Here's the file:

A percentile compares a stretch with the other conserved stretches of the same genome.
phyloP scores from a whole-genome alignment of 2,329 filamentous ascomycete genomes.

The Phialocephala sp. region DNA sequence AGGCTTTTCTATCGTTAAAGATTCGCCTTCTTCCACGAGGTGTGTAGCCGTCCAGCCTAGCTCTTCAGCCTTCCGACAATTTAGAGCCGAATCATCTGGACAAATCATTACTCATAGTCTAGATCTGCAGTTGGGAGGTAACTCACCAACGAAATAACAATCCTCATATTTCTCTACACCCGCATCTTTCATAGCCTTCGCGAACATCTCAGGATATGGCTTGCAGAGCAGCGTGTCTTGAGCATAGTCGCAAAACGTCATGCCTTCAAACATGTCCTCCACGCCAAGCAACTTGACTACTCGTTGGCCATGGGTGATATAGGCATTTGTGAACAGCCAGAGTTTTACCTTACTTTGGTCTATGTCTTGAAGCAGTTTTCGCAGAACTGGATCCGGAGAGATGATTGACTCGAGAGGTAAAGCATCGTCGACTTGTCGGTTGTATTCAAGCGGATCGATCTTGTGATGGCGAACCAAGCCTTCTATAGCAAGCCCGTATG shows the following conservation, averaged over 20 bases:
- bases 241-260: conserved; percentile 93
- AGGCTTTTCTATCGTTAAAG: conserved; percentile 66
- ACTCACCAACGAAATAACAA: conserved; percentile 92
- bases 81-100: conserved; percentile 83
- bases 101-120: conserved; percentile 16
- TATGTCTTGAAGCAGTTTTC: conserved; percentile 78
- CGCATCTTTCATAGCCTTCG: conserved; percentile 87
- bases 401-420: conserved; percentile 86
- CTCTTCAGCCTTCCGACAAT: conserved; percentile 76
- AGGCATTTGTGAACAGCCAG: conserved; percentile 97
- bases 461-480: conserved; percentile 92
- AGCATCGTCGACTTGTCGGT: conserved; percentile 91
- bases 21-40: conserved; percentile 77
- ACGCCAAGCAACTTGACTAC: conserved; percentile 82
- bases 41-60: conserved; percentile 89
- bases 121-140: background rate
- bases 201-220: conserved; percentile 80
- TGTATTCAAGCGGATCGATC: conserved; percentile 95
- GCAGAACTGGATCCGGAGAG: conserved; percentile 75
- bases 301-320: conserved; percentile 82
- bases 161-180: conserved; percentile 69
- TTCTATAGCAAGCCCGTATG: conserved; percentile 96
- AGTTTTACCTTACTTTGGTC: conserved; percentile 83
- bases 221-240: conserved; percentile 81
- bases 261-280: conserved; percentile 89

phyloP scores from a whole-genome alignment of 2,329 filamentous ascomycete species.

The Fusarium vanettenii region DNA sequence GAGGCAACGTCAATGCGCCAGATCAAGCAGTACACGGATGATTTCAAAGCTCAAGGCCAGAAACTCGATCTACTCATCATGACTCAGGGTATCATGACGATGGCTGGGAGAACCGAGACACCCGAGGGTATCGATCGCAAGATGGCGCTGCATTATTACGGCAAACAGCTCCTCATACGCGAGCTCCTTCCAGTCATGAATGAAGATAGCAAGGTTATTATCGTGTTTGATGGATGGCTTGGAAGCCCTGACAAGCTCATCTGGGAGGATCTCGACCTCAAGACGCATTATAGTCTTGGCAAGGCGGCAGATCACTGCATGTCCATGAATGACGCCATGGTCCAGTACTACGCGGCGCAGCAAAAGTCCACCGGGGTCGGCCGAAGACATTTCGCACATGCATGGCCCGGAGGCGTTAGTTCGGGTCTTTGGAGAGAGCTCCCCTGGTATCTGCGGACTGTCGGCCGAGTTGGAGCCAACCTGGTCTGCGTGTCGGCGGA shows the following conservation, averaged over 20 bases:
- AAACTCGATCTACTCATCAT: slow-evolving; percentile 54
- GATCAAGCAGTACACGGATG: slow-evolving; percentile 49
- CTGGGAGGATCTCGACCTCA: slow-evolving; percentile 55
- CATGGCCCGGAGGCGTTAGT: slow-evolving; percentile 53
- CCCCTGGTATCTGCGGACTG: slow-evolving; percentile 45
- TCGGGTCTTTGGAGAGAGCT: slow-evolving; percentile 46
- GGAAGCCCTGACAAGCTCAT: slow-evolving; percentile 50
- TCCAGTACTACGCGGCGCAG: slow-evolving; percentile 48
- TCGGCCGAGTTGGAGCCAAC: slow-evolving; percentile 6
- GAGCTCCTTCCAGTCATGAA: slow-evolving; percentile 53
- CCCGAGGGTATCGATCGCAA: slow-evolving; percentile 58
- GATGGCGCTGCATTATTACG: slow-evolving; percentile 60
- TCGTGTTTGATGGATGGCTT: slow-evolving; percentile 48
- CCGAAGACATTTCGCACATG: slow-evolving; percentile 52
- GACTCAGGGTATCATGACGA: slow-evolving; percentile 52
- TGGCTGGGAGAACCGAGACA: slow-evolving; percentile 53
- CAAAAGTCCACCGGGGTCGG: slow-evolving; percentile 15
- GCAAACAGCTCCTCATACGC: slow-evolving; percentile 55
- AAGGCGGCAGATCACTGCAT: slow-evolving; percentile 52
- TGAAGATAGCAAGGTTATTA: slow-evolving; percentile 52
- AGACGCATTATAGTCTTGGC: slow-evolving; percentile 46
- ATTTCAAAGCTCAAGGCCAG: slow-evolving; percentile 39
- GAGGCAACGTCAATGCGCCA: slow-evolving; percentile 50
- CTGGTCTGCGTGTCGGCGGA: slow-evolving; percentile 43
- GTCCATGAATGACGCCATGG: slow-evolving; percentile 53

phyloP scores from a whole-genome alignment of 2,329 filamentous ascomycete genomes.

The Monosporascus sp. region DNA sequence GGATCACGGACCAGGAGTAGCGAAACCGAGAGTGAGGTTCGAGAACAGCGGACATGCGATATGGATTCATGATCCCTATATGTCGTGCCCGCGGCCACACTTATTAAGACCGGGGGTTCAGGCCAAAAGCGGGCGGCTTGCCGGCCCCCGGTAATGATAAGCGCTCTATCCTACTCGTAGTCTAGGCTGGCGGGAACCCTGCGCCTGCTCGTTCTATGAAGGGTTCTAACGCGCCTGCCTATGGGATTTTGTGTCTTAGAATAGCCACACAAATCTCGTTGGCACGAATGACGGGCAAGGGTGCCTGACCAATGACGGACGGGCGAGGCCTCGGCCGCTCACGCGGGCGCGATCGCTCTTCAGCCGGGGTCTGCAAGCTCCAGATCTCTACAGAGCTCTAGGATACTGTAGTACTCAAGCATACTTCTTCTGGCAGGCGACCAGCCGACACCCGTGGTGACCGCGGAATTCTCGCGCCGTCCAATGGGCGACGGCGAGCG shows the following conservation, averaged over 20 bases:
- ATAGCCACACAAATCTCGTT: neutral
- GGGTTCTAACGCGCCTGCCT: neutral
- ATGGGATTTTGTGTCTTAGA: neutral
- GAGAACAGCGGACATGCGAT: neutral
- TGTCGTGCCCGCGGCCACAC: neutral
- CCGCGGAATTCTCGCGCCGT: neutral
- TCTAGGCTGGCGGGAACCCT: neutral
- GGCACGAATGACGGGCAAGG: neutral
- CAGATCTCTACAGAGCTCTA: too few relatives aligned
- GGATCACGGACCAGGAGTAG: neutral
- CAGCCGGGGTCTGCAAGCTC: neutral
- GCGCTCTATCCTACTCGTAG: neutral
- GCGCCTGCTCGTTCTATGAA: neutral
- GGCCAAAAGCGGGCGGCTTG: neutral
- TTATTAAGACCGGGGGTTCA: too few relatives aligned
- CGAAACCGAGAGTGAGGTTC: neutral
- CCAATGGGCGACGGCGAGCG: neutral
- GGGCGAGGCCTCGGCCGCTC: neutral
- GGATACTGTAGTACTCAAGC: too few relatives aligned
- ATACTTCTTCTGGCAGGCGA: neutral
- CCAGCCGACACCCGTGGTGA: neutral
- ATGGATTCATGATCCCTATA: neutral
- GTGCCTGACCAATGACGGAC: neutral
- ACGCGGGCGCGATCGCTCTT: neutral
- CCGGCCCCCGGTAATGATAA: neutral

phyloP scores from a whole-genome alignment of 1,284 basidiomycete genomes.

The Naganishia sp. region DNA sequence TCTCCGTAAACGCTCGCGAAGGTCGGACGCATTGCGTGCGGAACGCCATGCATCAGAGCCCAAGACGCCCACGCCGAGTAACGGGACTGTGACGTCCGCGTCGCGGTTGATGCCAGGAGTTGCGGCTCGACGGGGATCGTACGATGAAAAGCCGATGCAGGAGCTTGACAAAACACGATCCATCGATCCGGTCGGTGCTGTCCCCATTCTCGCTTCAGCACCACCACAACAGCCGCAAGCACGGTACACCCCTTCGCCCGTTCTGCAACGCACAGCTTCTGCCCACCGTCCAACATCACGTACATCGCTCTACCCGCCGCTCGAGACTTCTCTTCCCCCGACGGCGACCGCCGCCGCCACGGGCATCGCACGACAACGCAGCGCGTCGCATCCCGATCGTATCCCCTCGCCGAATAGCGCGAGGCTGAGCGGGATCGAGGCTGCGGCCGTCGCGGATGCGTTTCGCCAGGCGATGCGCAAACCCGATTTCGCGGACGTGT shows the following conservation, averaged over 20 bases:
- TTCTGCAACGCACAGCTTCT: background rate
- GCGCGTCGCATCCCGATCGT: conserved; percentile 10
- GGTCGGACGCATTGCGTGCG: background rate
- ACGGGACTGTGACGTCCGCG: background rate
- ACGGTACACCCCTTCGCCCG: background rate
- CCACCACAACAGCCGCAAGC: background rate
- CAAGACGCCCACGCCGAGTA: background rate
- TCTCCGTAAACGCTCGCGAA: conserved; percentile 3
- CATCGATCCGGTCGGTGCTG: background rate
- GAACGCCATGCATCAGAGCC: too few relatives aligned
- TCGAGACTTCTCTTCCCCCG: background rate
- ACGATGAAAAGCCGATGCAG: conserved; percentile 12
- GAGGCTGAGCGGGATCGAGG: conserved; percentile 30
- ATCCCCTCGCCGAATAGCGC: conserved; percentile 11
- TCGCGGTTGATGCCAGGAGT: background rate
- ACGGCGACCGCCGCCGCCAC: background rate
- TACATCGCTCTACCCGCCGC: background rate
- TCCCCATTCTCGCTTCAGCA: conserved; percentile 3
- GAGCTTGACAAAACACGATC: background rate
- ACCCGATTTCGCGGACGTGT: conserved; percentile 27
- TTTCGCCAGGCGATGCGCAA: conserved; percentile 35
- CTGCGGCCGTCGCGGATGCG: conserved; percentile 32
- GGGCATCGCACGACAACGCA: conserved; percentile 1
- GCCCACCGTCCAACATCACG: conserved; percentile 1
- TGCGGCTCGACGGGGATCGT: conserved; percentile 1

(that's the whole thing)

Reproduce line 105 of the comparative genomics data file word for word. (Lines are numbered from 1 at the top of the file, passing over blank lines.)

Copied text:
- TTTCGCCAGGCGATGCGCAA: conserved; percentile 35